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Note ban, GST get India an upgrade

DECCAN CHRONICLE. | PAWAN BALI
Published Nov 18, 2017, 6:32 am IST
Updated Nov 18, 2017, 6:33 am IST
It is after 13 years that Moody’s has upgraded country’s sovereign rating.
This is a major back-to-back victory for the Narendra Modi government after the World Bank recently upped India’s ranking by 30 places to 100 in the Ease of Doing Business.
 This is a major back-to-back victory for the Narendra Modi government after the World Bank recently upped India’s ranking by 30 places to 100 in the Ease of Doing Business.

New Delhi: The international rating agency Moody’s on Friday upgraded India's  sovereign credit rating on the optimism that the recent reforms measures introduced by the Modi government would spur economic growth. 

It is after 13 years that Moody’s has upgraded country’s sovereign rating. 

 

This is a major back-to-back victory for the Narendra Modi government after the World Bank recently upped India’s ranking by 30 places to 100 in the Ease of Doing Business.

Finance minister Arun Jaitley said Moody’s decision was a “belated recognition” of the steps the government had taken to fix the economy. “I am sure that many who had doubts would now seriously introspect on their own positions,” Mr Jaitley said in a jibe at critics of the government’s reforms agenda.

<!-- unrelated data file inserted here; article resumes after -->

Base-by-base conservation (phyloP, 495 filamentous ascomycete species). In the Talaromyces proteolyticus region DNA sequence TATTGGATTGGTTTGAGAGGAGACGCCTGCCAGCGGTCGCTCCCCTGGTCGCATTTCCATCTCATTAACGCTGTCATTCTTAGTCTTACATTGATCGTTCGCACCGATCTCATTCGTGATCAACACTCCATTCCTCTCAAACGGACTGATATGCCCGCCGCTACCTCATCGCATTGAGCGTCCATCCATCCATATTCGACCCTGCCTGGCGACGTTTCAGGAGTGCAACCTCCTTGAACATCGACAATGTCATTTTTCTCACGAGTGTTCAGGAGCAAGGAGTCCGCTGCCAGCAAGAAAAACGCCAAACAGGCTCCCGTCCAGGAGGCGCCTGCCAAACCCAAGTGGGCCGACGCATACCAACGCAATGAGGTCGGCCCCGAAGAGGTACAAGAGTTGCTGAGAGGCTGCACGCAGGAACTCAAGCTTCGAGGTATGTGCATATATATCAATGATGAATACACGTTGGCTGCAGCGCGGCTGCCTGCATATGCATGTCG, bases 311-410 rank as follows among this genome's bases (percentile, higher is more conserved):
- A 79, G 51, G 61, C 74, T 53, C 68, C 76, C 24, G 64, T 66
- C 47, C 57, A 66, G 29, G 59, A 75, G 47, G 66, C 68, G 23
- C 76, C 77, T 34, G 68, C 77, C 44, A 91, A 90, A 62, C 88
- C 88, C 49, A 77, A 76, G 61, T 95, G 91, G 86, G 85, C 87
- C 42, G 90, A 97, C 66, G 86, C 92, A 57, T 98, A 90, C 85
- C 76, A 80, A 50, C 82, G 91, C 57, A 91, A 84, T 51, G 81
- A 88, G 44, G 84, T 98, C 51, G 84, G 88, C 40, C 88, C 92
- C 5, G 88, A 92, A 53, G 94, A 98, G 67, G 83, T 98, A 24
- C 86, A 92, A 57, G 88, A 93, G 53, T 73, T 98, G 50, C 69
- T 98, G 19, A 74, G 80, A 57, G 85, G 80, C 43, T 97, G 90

He said the Modi government’s performance over the last three years had been among the better ones in history as far as fiscal discipline was concerned. “We intend to move on that track,” added Mr Jaitley. 

Moody’s upped India’s rating to Baa2 from Baa3 and changed its rating outlook to ‘stable’ from ‘positive’. It had last upgraded India in 2004. In 2015 it had changed the rating outlook to ‘positive’ from ‘stable’.

What it means
Upgrade will boost foreign capital inflows, lead to overseas borrowings at better rates.

The rating action may act a catalyst for investors eyeing India.

How it works
Sovereign rating is issued to national governments and a barometer of the country’s investment climate.

Baa rating is medium-grade and subject to moderate credit risk, 2 indicates mid-range ranking.

Where India stands
India has become the largest economy among Baa2-rated sovereigns.

In September, S&P Global Ratings cut China’s long-term sovereign credit rating by one level to ‘A+’ from ‘AA-’. Moody’s in May downgraded China to A1 from Aa3 and changed outlook to stable from negative.

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Location: India, Delhi, New Delhi




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